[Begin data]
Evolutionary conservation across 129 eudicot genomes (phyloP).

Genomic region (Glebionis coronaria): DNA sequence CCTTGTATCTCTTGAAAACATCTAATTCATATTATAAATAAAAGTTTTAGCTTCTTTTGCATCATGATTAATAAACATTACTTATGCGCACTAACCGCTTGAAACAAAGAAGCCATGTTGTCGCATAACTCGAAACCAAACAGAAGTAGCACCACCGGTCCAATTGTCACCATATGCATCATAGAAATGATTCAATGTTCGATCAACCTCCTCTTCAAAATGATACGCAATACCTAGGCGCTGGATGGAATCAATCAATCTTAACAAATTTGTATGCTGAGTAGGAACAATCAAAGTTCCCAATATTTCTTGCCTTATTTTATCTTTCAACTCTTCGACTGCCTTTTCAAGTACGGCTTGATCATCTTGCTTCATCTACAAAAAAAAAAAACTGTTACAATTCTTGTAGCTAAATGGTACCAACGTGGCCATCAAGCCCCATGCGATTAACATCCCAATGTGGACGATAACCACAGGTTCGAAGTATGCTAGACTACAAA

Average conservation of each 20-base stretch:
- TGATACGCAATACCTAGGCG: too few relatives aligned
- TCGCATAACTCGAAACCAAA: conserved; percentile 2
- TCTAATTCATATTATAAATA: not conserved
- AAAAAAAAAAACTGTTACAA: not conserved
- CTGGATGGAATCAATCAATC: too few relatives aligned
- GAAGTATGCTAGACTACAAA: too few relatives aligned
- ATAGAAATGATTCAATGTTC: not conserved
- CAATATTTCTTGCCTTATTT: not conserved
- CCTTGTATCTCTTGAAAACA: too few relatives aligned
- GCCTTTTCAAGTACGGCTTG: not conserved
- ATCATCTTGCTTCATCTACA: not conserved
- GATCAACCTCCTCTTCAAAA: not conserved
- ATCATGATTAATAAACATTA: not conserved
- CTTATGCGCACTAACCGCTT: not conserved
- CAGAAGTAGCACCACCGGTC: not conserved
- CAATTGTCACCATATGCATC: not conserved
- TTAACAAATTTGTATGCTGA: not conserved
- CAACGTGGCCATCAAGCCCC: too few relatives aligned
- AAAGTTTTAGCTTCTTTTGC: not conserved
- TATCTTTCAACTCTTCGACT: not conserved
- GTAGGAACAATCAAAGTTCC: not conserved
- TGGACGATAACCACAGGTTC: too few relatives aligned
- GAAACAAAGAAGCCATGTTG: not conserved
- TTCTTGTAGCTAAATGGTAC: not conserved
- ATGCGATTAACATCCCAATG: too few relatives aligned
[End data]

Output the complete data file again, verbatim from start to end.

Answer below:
Evolutionary conservation across 129 eudicot genomes (phyloP).

Genomic region (Glebionis coronaria): DNA sequence CCTTGTATCTCTTGAAAACATCTAATTCATATTATAAATAAAAGTTTTAGCTTCTTTTGCATCATGATTAATAAACATTACTTATGCGCACTAACCGCTTGAAACAAAGAAGCCATGTTGTCGCATAACTCGAAACCAAACAGAAGTAGCACCACCGGTCCAATTGTCACCATATGCATCATAGAAATGATTCAATGTTCGATCAACCTCCTCTTCAAAATGATACGCAATACCTAGGCGCTGGATGGAATCAATCAATCTTAACAAATTTGTATGCTGAGTAGGAACAATCAAAGTTCCCAATATTTCTTGCCTTATTTTATCTTTCAACTCTTCGACTGCCTTTTCAAGTACGGCTTGATCATCTTGCTTCATCTACAAAAAAAAAAAACTGTTACAATTCTTGTAGCTAAATGGTACCAACGTGGCCATCAAGCCCCATGCGATTAACATCCCAATGTGGACGATAACCACAGGTTCGAAGTATGCTAGACTACAAA

Average conservation of each 20-base stretch:
- TGATACGCAATACCTAGGCG: too few relatives aligned
- TCGCATAACTCGAAACCAAA: conserved; percentile 2
- TCTAATTCATATTATAAATA: not conserved
- AAAAAAAAAAACTGTTACAA: not conserved
- CTGGATGGAATCAATCAATC: too few relatives aligned
- GAAGTATGCTAGACTACAAA: too few relatives aligned
- ATAGAAATGATTCAATGTTC: not conserved
- CAATATTTCTTGCCTTATTT: not conserved
- CCTTGTATCTCTTGAAAACA: too few relatives aligned
- GCCTTTTCAAGTACGGCTTG: not conserved
- ATCATCTTGCTTCATCTACA: not conserved
- GATCAACCTCCTCTTCAAAA: not conserved
- ATCATGATTAATAAACATTA: not conserved
- CTTATGCGCACTAACCGCTT: not conserved
- CAGAAGTAGCACCACCGGTC: not conserved
- CAATTGTCACCATATGCATC: not conserved
- TTAACAAATTTGTATGCTGA: not conserved
- CAACGTGGCCATCAAGCCCC: too few relatives aligned
- AAAGTTTTAGCTTCTTTTGC: not conserved
- TATCTTTCAACTCTTCGACT: not conserved
- GTAGGAACAATCAAAGTTCC: not conserved
- TGGACGATAACCACAGGTTC: too few relatives aligned
- GAAACAAAGAAGCCATGTTG: not conserved
- TTCTTGTAGCTAAATGGTAC: not conserved
- ATGCGATTAACATCCCAATG: too few relatives aligned